So without going into too much detail, we do have some plans to get back onto the road sometime in the late summer/early fall 2017. And yes, we do want to hit cities outside of NYC. It’s hard to do a full tour as I have a pretty extensive day job September-June, but we do have summers to really get out there. We plan on playing shows up and down the eastern seaboard, but we’ve always talked about playing out west, and we’d love to hit Europe. With any luck we can make that dream a reality in 2018. It’s just a matter of getting all our ducks into a line.

Great! What are your first associations with Europe and European metal scene?

Whenever I think about the scene in Europe, power metal always seems to come to mind!! Also, big festivals with really diverse lineups and far more open minded people. Also, anyone I know who has ever toured overseas has told me that a) people would really like MOUNTAIN GOD there and b) that artists of all ilks are held in such higher regard. Bands are just treated much better. Nik speaks very highly of European music. He grew up in Hong Kong, and was far more exposed to bands like PARADISE LOST, MY DYING BRIDE, KATATONIA whereas I, here in the states, was much more exposed to SLAYER, METALLICA, ALICE IN CHAINS etc. But overall, we have a lot of respect for the European scene and want nothing more to play shows in as many places as we can.

Also, I think it’s fair to say that a lot of early European doom was influential to me personally, particularly when I started MOUNTAIN GOD. WITCHFINDER GENERAL, CATHEDRAL, and PARADISE LOST come to mind immediately.

Alright, so back to your local scene and American independent ‘market’, how popular is this particular kind of psych tinged, atmospheric doom blend of rock and metal nowadays?

Popular is a strong word, though I totally get what you mean. I’d say the scene is pretty big right now, especially compared to what it was like when we first started in 2011/2012, and even more so than when bands like UNEARTHLY TRANCE and TOMBS were coming up in back in the early to mid 2000s. With so many venues disappearing, and the venues still around having x amount of time in a week for shows, its seems like everything is saturated right now.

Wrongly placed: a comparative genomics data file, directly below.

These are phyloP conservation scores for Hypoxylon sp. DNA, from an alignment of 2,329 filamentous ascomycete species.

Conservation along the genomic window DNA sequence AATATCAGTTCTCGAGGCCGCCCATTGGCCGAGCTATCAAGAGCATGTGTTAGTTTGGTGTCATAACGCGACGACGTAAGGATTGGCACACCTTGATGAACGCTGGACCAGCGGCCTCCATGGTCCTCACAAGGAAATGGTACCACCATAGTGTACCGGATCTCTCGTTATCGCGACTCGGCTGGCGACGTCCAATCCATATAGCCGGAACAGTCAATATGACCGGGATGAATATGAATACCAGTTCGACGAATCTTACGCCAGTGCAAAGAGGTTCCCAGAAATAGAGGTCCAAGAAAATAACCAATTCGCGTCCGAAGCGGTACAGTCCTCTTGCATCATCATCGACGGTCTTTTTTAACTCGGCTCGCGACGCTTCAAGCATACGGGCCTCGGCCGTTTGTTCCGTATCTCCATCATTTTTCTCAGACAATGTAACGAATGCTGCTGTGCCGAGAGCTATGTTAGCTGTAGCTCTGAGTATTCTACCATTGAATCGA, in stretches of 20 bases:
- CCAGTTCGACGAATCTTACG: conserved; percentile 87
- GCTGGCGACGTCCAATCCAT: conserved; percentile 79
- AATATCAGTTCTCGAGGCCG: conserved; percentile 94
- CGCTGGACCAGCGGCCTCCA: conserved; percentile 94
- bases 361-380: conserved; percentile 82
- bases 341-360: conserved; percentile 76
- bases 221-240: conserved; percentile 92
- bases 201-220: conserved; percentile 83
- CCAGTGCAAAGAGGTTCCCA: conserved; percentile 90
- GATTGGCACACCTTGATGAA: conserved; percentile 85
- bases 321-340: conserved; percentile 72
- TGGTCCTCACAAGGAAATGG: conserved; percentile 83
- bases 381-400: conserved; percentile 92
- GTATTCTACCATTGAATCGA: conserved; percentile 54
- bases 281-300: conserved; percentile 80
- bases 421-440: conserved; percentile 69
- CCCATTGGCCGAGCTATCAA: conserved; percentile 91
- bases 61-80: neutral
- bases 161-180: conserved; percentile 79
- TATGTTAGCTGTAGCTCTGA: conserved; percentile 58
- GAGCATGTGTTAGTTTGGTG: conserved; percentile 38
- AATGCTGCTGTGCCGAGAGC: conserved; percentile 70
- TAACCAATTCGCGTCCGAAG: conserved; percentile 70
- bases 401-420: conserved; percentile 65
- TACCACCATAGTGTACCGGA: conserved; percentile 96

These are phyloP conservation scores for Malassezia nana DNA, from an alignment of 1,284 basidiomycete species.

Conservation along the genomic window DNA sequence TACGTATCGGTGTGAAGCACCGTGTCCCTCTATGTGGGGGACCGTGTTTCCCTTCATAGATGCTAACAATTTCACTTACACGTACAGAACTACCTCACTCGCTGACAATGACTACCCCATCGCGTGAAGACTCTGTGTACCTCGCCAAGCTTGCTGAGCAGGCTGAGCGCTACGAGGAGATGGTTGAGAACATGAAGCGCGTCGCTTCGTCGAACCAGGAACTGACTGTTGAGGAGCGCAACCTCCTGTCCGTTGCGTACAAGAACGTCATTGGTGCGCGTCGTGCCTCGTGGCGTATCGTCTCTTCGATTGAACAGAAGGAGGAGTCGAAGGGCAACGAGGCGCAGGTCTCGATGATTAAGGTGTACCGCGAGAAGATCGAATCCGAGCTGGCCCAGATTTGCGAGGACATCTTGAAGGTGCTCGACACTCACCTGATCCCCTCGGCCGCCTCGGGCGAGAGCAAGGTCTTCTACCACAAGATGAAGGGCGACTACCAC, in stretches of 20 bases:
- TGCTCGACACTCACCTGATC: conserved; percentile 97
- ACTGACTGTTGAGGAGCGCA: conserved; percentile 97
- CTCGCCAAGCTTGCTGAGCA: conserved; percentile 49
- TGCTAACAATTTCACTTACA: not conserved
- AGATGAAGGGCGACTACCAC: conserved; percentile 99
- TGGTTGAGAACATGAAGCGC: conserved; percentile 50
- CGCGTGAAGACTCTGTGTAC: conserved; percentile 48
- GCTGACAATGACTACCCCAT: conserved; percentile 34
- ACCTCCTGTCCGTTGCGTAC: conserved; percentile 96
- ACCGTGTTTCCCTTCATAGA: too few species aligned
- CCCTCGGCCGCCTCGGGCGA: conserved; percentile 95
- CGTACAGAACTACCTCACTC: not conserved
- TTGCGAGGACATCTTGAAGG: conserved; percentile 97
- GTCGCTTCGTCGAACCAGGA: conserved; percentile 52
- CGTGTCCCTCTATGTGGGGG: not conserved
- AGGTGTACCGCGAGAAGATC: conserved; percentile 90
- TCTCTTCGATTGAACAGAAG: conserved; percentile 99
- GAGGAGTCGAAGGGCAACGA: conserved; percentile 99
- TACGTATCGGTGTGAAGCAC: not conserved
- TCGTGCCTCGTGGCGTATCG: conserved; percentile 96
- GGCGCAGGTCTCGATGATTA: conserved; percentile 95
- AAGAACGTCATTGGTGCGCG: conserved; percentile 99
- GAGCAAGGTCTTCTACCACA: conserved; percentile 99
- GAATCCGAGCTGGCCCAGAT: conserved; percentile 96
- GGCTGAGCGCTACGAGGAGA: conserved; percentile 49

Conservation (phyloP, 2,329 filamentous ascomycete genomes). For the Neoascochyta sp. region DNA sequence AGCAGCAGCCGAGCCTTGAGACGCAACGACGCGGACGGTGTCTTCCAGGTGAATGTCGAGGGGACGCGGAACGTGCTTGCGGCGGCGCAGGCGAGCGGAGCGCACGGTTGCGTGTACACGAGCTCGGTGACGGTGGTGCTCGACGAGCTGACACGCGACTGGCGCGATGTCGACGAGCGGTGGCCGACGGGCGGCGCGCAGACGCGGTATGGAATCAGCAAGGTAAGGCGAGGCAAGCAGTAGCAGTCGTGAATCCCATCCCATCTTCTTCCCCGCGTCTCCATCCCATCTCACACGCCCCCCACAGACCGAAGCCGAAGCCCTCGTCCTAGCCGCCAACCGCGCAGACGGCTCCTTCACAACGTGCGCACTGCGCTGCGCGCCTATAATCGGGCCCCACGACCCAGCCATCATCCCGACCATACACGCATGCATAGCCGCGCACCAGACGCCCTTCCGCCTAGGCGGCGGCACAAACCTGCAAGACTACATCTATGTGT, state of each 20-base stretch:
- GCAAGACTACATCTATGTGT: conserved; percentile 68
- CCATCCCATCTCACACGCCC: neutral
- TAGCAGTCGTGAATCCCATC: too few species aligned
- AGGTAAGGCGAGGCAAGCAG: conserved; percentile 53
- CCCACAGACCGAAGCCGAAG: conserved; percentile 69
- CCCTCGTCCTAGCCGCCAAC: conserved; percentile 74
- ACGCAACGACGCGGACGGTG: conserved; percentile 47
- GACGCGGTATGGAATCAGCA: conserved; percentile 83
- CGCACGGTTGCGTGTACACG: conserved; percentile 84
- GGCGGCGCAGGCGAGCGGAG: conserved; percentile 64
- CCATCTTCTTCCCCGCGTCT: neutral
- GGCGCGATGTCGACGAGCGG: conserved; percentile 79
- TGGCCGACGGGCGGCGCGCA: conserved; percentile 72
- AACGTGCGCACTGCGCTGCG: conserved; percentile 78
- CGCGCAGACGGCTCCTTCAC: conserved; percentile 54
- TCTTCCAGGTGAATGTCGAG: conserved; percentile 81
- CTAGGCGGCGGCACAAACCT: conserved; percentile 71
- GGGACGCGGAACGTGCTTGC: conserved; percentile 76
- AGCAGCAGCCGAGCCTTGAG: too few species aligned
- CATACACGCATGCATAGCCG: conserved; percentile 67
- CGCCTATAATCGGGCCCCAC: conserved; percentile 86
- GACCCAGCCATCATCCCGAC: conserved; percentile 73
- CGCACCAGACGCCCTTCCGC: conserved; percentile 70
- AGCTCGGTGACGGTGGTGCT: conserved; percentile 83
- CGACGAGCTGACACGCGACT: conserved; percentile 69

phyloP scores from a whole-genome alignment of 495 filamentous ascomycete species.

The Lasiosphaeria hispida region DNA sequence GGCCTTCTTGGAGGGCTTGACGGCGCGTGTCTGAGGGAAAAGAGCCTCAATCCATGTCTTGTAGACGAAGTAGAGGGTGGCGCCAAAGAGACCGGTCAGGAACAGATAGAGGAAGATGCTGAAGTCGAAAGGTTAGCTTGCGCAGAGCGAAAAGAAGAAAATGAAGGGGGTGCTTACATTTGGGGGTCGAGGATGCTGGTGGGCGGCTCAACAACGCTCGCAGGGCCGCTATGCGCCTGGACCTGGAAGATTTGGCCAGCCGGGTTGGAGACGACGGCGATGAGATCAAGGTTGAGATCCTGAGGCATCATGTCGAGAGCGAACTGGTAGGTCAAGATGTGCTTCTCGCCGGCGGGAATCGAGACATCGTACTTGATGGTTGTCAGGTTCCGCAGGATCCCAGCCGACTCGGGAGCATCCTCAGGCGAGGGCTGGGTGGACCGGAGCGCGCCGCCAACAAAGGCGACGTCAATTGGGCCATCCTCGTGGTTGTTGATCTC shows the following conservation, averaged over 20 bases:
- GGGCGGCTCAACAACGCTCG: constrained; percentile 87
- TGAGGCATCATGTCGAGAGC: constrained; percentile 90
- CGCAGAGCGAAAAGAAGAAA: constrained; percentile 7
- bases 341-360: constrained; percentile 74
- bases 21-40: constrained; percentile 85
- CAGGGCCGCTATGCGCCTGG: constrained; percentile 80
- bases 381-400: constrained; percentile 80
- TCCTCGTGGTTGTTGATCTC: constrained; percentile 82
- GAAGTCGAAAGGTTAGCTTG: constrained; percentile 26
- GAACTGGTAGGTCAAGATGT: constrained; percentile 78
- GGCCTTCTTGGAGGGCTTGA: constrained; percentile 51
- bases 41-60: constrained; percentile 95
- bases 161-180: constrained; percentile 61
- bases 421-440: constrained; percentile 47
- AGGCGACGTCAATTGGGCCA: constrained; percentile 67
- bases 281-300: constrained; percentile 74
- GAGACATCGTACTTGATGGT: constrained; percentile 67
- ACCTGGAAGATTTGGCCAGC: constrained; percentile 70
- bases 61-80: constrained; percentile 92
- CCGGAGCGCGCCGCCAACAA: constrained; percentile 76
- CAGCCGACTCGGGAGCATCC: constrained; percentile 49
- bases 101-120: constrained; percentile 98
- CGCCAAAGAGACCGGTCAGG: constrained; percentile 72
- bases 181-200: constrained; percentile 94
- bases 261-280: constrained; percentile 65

Any cool bands we should check out before we say goodbye?

If we’re talking specifically BK bands, I can’t recommend UNEARTHLY TRANCE enough. Ryan (the frontman) is a great dude and has worked with Nik on his side project, HOLLOW SENSES. UNEARTHLY TRANCE was one of those bands playing this type of music when it wasn’t trendy. Very similar story to that of SLEEP back in the 90s.

We’ve been friends with GODMAKER for awhile- they are a pretty gnarly sounding doom band.

KOSMODEMONIC is phenomenal. Total blackened doom with great vocals from Shaun Bozzler.

Ryan Smith’s band, THERA ROYA– they are always doing new things and put out a lot of sound as a 3 piece.

PANTS EXPLODER is a pretty awesome sludge band as well. Nik used to play with their drummer, Robin Fowler, in another band called QUIET LIGHTS. PE’s music is really heavy and also has a bit of punk and hardcore in it- at least to my ears.

If we include NJ in this, DEVOIDOV just put out a new record. They used to be called PHARAOH. What I like the most about their new record is the fact that they are definitely doomy and sludgey, but you can hear their other influences in very subtle ways. Sort of reminds me of the first time I heard Black Coffee by BLACK FLAG.

Lastly, SUNROT is a stellar band who we have a lot in common with. They are a very noise oriented band, with Lex, their frontman, triggering all sorts of samples during the set. Very heavy stuff. NJ has a cool DIY scene, all centered a spot called The Meatlocker. Its about as metal/punk as anywhere can be in this day and age.

Great, thanks a lot! Cheers for your time guys! Good luck with the new record!

[email protected]